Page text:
After clearing the encampments the army continued to shoot down protestors. Ten days later regime forces killed 120 demonstrators. The government claimed that they attacked a police station, but “the number of protestors killed, statements by victims and witnesses, including independent observers, and video footage show that the police intentionally fired on largely peaceful protestors,” said HRW. The group documented “several instances of police killing clearly unarmed protestors.” Since then little has changed. Said HRW: “Security forces have continued to use excessive lethal force against demonstrators.”
Moreover, the regime moved against liberals and other critics, including youthful leaders of the revolution against Mubarak. For instance, Ahmed Maher, founder of the April 6 Youth Movement, is serving a three-year prison term for criticizing the new law against public protests.
Gamel al-Eid of the Arabic Network for Human Rights Information said the regime’s message was: “It is time to shut up, to stay quiet. There is only one choice—to support the military or to be in jail.” Bahey al-Din Hassan, head of the Cairo Institute for Human Rights Studies, argued that military control “is more horrible than the old regime.”
In fact, the military speedily recreated Egypt’s Deep State, only with Sisi instead of Mubarak in charge. The government appointed military officials as provincial governors, revived the secret and intelligence police, instituted harsh restrictions on dissent, dragged protestors before military tribunals, and deployed private toughs against regime critics.
By its own count the government has arrested 22,000 people, many of whom have been tortured. Mass trials have been conducted based on negligible evidence. Attorneys have been arrested when they went to meet their clients. Family members have been detained as leverage against defendants. Hundreds of protestors have been sentenced to death at a time. Many others, including teenage girls, have received lengthy prison terms for organizing peaceful protests. Independent journalists have been cowed or silenced. Students have been killed, arrested, and expelled. The regime has implemented a comprehensive program to monitor social media.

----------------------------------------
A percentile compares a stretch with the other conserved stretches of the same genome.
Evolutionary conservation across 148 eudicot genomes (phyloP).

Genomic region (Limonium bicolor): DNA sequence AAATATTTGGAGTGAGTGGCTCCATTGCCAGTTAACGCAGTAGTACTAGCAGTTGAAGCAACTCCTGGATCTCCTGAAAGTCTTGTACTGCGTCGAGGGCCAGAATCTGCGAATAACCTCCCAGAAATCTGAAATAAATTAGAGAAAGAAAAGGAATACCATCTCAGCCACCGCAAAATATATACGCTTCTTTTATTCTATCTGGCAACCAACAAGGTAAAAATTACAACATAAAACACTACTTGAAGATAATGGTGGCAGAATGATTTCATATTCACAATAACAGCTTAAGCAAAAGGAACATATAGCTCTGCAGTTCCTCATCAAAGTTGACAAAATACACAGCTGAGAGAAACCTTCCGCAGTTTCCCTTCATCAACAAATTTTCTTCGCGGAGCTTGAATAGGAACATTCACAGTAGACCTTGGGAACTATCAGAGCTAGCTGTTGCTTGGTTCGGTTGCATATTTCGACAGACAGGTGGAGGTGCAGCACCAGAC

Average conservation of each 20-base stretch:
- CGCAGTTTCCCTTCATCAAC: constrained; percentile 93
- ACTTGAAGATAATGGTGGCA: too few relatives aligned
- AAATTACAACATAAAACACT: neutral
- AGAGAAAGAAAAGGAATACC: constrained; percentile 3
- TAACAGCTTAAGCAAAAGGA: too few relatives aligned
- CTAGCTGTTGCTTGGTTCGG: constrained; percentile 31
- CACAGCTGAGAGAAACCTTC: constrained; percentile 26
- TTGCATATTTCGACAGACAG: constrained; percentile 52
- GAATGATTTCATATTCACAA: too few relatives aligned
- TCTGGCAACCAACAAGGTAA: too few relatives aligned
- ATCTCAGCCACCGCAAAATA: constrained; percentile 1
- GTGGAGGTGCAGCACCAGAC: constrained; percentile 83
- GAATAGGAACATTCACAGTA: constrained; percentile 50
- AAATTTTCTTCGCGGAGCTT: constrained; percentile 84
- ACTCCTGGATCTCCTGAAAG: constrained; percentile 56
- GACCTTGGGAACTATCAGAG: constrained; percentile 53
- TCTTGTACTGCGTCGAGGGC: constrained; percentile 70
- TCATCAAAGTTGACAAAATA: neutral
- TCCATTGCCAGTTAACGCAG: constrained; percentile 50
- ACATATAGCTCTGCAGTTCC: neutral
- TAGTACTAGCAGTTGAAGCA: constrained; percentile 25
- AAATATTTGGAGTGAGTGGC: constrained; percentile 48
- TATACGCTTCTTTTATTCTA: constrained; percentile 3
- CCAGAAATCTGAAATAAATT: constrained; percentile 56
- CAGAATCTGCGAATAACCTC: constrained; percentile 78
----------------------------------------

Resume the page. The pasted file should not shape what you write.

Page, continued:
When meeting a visiting ICFR delegation of which I was part, Ayaalaa Hosni, spokeswoman for a women’s anti-coup group, complained that you can’t demonstrate without a warrant but if you “go to ask for a warrant you get arrested.” Human rights activists told us they were subject to arrest at any moment.
Outside assessments are uniformly negative. David Kramer, president of the group Freedom House, declared in June: “the human rights situation has worsened compared to what it was at any point under Hosni Mubarak.” The organization reported that Egypt had gone from “Partly Free” to “Not Free” after the coup, with significant deterioration almost across the board: political rights, political pluralism and participation, freedom of expression, associational rights, rule of law. Only in approving a new constitution and holding elections had there been democratic progress over the last year. There was stasis or reversal in other areas: political participation, religious freedom, peaceful assembly, judicial independence, civilian control, media freedom.